According to the Centers for Disease Control and Prevention (CDC), over 795,000 people in the United States have a stroke every year, and around 610,000 are first strokes.
In 2019, stroke was the second leading cause of mortality globally, accounting for 11% of deaths.
There are three main types of stroke. The first and most common, accounting for 87% of cases, is an ischemic stroke. It occurs when blood flow through the artery that supplies oxygen to the brain becomes blocked.
The second is a hemorrhagic stroke, caused by a rupture in an artery in the brain, which in turn damages surrounding tissues.
The third type of stroke is a transient ischemic attack (TIA), which is sometimes called a “ministroke.” It happens when blood flow is temporarily blocked to the brain, usually for no more than 5 minutes.
While stroke is very common, it is often misunderstood. To help us dispel myths on the topic and improve our understanding, we got in touch with Dr. Rafael Alexander Ortiz, chief of Neuro-Endovascular Surgery and Interventional Neuro-Radiology at Lenox Hill Hospital.
Stroke is a problem of the heart
Although stroke risk is linked to cardiovascular risk factors, strokes happen in the brain, not the heart.
“Some people think that stroke is a problem of the heart,” Dr. Ortiz told MNT. “That is incorrect. A stroke is a problem of the brain, caused by the blockage or rupture of arteries or veins in the brain, and not the heart.”
Some people confuse stroke with a heart attack, which is caused by a blockage in blood flow to the heart, and not the brain.
Stroke is not preventable
“The most common risk factors [for stroke] include hypertension, smoking, high cholesterol, obesity, diabetes, trauma to the head or neck, and cardiac arrhythmias,” said Dr. Ortiz.
Many of these risk factors can be modified by lifestyle. Exercising regularly and eating a healthy diet can reduce risk factors such as hypertension, high cholesterol, obesity, and diabetes.
Other risk factors include alcohol consumption and stress. Working to reduce or remove these lifestyle factors may also reduce a person’s risk of stroke.
Stroke does not run in families
Single-gene disorders such as sickle cell disease increase a person’s risk for stroke.
Genetic factors including a higher risk for high blood pressure and other cardiovascular risk factors may also indirectly increase stroke risk.
As families are likely to share environments and lifestyles, unhealthy lifestyle factors are likely to increase stroke risk among family members, especially when coupled with genetic risk factors.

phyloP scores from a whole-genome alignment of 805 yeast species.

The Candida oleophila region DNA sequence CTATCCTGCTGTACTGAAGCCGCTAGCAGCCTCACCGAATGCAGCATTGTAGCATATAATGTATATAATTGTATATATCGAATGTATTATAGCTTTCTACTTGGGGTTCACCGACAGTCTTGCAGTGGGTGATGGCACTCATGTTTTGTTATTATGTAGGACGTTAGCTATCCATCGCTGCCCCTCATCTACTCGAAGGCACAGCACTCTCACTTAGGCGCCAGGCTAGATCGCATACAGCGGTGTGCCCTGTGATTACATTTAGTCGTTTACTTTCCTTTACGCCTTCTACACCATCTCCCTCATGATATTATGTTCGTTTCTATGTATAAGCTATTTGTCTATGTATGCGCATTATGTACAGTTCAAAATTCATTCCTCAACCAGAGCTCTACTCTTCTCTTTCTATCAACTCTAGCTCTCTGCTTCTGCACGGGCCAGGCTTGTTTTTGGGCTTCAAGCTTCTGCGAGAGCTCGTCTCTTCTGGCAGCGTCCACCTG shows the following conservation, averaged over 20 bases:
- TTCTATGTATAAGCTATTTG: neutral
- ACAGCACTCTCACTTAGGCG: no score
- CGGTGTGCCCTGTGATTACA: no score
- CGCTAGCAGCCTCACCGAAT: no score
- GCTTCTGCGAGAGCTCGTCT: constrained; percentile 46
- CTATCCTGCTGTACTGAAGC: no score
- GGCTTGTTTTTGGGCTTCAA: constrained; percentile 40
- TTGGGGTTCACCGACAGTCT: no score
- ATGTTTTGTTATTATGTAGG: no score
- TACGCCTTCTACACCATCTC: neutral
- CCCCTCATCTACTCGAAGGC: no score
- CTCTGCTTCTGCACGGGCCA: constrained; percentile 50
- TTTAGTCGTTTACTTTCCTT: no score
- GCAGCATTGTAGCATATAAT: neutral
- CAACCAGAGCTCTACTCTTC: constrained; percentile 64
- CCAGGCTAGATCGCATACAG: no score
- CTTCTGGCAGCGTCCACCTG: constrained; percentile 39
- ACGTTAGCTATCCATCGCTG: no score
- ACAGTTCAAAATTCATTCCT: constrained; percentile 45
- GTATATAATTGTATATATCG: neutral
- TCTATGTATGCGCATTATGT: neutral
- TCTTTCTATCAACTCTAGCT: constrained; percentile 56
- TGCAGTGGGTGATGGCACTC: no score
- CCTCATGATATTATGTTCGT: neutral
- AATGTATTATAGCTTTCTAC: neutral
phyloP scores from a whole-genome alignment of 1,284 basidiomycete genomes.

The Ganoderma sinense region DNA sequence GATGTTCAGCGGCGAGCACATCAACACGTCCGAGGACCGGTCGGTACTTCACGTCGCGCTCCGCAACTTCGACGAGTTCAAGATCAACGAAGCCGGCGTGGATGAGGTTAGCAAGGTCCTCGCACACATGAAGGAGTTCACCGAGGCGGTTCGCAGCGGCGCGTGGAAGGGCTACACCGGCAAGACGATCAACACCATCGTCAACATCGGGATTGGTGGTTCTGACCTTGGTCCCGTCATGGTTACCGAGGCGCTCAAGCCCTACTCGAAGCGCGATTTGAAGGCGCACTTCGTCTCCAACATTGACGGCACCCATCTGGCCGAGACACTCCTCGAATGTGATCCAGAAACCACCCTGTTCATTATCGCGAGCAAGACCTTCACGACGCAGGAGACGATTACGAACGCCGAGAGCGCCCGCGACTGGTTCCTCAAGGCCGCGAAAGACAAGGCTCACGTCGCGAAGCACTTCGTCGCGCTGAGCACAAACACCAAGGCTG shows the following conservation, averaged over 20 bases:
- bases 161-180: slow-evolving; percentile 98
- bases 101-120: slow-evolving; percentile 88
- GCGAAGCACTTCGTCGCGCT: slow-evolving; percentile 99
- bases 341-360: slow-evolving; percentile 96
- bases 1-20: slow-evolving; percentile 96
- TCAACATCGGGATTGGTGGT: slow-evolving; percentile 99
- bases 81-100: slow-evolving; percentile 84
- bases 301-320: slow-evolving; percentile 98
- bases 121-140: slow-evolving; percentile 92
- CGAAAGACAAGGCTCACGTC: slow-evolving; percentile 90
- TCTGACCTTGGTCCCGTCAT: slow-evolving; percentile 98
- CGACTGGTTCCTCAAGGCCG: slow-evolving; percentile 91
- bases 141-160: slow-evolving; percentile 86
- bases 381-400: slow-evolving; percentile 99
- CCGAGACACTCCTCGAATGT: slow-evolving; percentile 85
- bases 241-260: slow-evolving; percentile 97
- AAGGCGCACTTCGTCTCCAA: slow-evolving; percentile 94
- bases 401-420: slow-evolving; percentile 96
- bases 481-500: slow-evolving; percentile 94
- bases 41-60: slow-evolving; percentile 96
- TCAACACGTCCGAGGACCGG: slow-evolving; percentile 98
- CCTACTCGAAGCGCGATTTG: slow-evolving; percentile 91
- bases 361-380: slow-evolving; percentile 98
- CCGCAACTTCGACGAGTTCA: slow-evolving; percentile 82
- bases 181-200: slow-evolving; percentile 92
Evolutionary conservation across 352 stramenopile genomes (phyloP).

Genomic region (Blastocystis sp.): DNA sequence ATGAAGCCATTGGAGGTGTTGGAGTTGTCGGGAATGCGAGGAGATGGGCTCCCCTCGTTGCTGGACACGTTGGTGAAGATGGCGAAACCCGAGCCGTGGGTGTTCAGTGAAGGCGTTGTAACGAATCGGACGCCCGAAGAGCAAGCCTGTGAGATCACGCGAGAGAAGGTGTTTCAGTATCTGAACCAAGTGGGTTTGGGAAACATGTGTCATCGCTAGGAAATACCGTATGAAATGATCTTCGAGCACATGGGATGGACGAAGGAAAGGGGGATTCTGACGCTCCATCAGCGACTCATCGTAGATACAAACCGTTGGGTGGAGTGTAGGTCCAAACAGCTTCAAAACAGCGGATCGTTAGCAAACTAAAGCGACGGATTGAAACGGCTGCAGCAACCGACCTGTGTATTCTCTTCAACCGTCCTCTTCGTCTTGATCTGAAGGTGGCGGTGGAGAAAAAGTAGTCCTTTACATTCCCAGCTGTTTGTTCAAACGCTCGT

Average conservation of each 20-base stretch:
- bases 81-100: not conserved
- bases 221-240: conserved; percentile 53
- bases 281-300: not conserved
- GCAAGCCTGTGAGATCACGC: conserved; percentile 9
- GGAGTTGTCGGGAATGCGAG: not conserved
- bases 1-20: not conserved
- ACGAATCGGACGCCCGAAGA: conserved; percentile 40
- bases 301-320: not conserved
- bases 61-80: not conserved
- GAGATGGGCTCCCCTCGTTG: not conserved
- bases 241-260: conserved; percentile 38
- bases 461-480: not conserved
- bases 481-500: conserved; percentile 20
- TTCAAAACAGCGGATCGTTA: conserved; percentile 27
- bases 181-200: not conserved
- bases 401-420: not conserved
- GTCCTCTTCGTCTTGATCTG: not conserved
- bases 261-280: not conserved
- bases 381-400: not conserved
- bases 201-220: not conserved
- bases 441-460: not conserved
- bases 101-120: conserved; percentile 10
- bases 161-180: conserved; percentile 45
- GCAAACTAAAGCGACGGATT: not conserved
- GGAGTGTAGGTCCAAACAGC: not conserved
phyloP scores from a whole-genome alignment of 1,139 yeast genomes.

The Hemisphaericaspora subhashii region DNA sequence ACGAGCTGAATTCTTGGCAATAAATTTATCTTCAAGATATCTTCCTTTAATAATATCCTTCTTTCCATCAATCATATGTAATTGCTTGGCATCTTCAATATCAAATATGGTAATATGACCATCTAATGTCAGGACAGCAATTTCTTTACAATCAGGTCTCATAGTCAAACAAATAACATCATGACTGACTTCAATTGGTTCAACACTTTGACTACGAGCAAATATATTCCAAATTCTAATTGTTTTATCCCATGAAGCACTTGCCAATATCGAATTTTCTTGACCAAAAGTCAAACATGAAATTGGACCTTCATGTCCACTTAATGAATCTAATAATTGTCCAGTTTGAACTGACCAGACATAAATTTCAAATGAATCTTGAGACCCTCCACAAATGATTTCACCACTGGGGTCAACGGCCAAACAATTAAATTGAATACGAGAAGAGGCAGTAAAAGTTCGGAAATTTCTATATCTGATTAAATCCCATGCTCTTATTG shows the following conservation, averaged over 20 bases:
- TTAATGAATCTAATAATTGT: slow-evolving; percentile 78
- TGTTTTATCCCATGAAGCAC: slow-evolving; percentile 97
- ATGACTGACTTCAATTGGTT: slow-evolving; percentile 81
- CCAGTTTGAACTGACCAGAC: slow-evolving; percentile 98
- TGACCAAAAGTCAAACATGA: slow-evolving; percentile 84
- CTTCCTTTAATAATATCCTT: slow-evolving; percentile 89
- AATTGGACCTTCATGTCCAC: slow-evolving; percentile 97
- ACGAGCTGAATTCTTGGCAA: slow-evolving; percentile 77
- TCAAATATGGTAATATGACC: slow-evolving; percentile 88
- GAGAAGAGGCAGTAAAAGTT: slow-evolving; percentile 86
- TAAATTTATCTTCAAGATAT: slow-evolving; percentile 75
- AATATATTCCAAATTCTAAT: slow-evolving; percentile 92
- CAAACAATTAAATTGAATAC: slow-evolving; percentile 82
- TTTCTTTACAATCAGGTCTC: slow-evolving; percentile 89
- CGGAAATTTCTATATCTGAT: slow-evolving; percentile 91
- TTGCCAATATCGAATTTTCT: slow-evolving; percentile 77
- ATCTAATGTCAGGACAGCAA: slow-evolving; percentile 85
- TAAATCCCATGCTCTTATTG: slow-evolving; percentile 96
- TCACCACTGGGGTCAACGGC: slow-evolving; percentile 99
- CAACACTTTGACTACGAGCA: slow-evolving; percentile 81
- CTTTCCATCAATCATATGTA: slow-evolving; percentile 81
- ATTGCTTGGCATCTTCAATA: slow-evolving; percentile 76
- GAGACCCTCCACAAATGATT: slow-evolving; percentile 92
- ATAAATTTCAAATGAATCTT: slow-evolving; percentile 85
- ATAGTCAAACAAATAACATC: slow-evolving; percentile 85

Stroke symptoms are hard to recognize
The most common symptoms for stroke form the acronym “F.A.S.T.“:
- F: face dropping, when one side of the face becomes numb and produces an uneven “smile”
- A: arm weakness, when one arm becomes weak or numb and, when raised, drifts slowly downward
- S: speech difficulty, or slurred speech
- T: time to call 911
Other symptoms of stroke include:
- numbness or weakness in the face, arm, leg, or one side of the body
- confusion and trouble speaking or understanding speech
- difficulty seeing in one or both eyes
- difficulty walking, including dizziness, loss of balance and coordination
- severe headaches without a known cause
Stroke cannot be treated
“There is an incorrect belief that strokes are irreversible and can’t be treated,” explained Dr. Ortiz.
“Emergency treatment of a stroke with injection of a clot busting drug, minimally invasive mechanical thrombectomy for clot removal, or surgery can reverse the symptoms of a stroke in many patients, especially if they arrive to the hospital early enough for the therapy (within minutes or hours since the onset of the symptoms),” he noted.
“The longer the symptoms last, the lower the likelihood of a good outcome. Therefore, it is critical that at the onset of stroke symptoms — ie. trouble speaking, double vision, paralysis or numbness, etc — an ambulance should be called (911) for transport to the nearest hospital,” he continued.
Research also shows that those who arrive within 3 hours of first experiencing symptoms typically have less disability 3 months afterward than those who arrived later.